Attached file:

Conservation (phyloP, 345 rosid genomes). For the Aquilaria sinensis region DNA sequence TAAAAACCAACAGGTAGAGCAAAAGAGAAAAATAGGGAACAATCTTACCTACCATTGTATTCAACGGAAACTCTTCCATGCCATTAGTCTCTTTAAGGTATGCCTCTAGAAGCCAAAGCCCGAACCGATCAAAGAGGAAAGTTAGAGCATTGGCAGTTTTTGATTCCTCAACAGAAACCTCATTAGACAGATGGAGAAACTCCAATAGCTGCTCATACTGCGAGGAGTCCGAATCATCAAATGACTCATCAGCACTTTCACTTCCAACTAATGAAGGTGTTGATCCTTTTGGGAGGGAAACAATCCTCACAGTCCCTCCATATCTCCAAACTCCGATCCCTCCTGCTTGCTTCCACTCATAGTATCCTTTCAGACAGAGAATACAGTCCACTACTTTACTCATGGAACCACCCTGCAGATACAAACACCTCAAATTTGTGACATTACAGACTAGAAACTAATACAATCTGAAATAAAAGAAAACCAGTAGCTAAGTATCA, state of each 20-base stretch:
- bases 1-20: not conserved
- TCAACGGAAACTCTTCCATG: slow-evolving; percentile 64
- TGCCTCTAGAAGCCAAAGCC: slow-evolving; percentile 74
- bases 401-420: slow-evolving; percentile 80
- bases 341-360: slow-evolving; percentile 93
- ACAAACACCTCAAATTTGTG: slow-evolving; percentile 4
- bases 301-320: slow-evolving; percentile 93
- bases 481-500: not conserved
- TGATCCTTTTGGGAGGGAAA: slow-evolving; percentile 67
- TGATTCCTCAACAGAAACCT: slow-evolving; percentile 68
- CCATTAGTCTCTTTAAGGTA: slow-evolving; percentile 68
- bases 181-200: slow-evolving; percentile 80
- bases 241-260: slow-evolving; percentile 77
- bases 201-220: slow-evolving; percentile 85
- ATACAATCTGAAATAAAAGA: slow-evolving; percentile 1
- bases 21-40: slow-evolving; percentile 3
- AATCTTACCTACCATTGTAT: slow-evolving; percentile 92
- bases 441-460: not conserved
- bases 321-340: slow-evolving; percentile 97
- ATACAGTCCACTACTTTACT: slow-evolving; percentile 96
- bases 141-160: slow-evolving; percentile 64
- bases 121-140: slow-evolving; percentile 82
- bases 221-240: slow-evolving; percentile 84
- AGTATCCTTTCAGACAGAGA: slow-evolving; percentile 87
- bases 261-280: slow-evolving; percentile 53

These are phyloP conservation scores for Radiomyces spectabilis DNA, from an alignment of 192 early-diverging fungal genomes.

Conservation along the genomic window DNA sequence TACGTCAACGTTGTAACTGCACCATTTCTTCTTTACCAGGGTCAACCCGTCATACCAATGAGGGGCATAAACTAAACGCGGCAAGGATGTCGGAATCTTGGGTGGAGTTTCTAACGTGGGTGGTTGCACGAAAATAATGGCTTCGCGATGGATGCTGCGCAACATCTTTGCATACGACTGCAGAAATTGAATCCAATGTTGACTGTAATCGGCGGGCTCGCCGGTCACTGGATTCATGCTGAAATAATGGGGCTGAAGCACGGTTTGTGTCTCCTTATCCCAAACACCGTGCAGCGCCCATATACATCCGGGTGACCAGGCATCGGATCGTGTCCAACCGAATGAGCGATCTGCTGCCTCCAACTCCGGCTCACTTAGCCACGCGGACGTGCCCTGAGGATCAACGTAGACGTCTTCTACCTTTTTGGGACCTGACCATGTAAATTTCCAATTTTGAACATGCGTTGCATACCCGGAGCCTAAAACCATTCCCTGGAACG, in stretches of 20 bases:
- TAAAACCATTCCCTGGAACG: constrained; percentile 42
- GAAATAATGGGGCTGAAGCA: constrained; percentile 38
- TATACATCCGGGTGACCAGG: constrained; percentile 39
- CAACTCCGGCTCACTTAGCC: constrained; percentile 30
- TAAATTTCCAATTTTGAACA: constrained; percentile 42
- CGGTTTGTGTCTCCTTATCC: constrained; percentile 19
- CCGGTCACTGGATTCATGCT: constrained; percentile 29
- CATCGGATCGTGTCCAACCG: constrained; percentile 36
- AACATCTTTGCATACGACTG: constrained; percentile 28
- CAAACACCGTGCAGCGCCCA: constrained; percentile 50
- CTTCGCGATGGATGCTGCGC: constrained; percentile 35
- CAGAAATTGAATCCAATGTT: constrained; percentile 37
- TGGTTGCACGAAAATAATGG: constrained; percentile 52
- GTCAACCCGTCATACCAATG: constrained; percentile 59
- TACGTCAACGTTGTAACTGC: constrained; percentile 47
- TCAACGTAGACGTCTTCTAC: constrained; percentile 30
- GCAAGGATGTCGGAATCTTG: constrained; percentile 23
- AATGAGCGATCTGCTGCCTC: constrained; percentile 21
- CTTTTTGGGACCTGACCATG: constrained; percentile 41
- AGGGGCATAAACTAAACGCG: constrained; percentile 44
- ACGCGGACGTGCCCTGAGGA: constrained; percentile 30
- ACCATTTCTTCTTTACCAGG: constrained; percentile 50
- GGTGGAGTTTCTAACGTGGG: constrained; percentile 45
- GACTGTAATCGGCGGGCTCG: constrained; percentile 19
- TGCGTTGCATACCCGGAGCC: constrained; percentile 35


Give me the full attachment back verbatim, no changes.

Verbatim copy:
Conservation (phyloP, 345 rosid genomes). For the Aquilaria sinensis region DNA sequence TAAAAACCAACAGGTAGAGCAAAAGAGAAAAATAGGGAACAATCTTACCTACCATTGTATTCAACGGAAACTCTTCCATGCCATTAGTCTCTTTAAGGTATGCCTCTAGAAGCCAAAGCCCGAACCGATCAAAGAGGAAAGTTAGAGCATTGGCAGTTTTTGATTCCTCAACAGAAACCTCATTAGACAGATGGAGAAACTCCAATAGCTGCTCATACTGCGAGGAGTCCGAATCATCAAATGACTCATCAGCACTTTCACTTCCAACTAATGAAGGTGTTGATCCTTTTGGGAGGGAAACAATCCTCACAGTCCCTCCATATCTCCAAACTCCGATCCCTCCTGCTTGCTTCCACTCATAGTATCCTTTCAGACAGAGAATACAGTCCACTACTTTACTCATGGAACCACCCTGCAGATACAAACACCTCAAATTTGTGACATTACAGACTAGAAACTAATACAATCTGAAATAAAAGAAAACCAGTAGCTAAGTATCA, state of each 20-base stretch:
- bases 1-20: not conserved
- TCAACGGAAACTCTTCCATG: slow-evolving; percentile 64
- TGCCTCTAGAAGCCAAAGCC: slow-evolving; percentile 74
- bases 401-420: slow-evolving; percentile 80
- bases 341-360: slow-evolving; percentile 93
- ACAAACACCTCAAATTTGTG: slow-evolving; percentile 4
- bases 301-320: slow-evolving; percentile 93
- bases 481-500: not conserved
- TGATCCTTTTGGGAGGGAAA: slow-evolving; percentile 67
- TGATTCCTCAACAGAAACCT: slow-evolving; percentile 68
- CCATTAGTCTCTTTAAGGTA: slow-evolving; percentile 68
- bases 181-200: slow-evolving; percentile 80
- bases 241-260: slow-evolving; percentile 77
- bases 201-220: slow-evolving; percentile 85
- ATACAATCTGAAATAAAAGA: slow-evolving; percentile 1
- bases 21-40: slow-evolving; percentile 3
- AATCTTACCTACCATTGTAT: slow-evolving; percentile 92
- bases 441-460: not conserved
- bases 321-340: slow-evolving; percentile 97
- ATACAGTCCACTACTTTACT: slow-evolving; percentile 96
- bases 141-160: slow-evolving; percentile 64
- bases 121-140: slow-evolving; percentile 82
- bases 221-240: slow-evolving; percentile 84
- AGTATCCTTTCAGACAGAGA: slow-evolving; percentile 87
- bases 261-280: slow-evolving; percentile 53

These are phyloP conservation scores for Radiomyces spectabilis DNA, from an alignment of 192 early-diverging fungal genomes.

Conservation along the genomic window DNA sequence TACGTCAACGTTGTAACTGCACCATTTCTTCTTTACCAGGGTCAACCCGTCATACCAATGAGGGGCATAAACTAAACGCGGCAAGGATGTCGGAATCTTGGGTGGAGTTTCTAACGTGGGTGGTTGCACGAAAATAATGGCTTCGCGATGGATGCTGCGCAACATCTTTGCATACGACTGCAGAAATTGAATCCAATGTTGACTGTAATCGGCGGGCTCGCCGGTCACTGGATTCATGCTGAAATAATGGGGCTGAAGCACGGTTTGTGTCTCCTTATCCCAAACACCGTGCAGCGCCCATATACATCCGGGTGACCAGGCATCGGATCGTGTCCAACCGAATGAGCGATCTGCTGCCTCCAACTCCGGCTCACTTAGCCACGCGGACGTGCCCTGAGGATCAACGTAGACGTCTTCTACCTTTTTGGGACCTGACCATGTAAATTTCCAATTTTGAACATGCGTTGCATACCCGGAGCCTAAAACCATTCCCTGGAACG, in stretches of 20 bases:
- TAAAACCATTCCCTGGAACG: constrained; percentile 42
- GAAATAATGGGGCTGAAGCA: constrained; percentile 38
- TATACATCCGGGTGACCAGG: constrained; percentile 39
- CAACTCCGGCTCACTTAGCC: constrained; percentile 30
- TAAATTTCCAATTTTGAACA: constrained; percentile 42
- CGGTTTGTGTCTCCTTATCC: constrained; percentile 19
- CCGGTCACTGGATTCATGCT: constrained; percentile 29
- CATCGGATCGTGTCCAACCG: constrained; percentile 36
- AACATCTTTGCATACGACTG: constrained; percentile 28
- CAAACACCGTGCAGCGCCCA: constrained; percentile 50
- CTTCGCGATGGATGCTGCGC: constrained; percentile 35
- CAGAAATTGAATCCAATGTT: constrained; percentile 37
- TGGTTGCACGAAAATAATGG: constrained; percentile 52
- GTCAACCCGTCATACCAATG: constrained; percentile 59
- TACGTCAACGTTGTAACTGC: constrained; percentile 47
- TCAACGTAGACGTCTTCTAC: constrained; percentile 30
- GCAAGGATGTCGGAATCTTG: constrained; percentile 23
- AATGAGCGATCTGCTGCCTC: constrained; percentile 21
- CTTTTTGGGACCTGACCATG: constrained; percentile 41
- AGGGGCATAAACTAAACGCG: constrained; percentile 44
- ACGCGGACGTGCCCTGAGGA: constrained; percentile 30
- ACCATTTCTTCTTTACCAGG: constrained; percentile 50
- GGTGGAGTTTCTAACGTGGG: constrained; percentile 45
- GACTGTAATCGGCGGGCTCG: constrained; percentile 19
- TGCGTTGCATACCCGGAGCC: constrained; percentile 35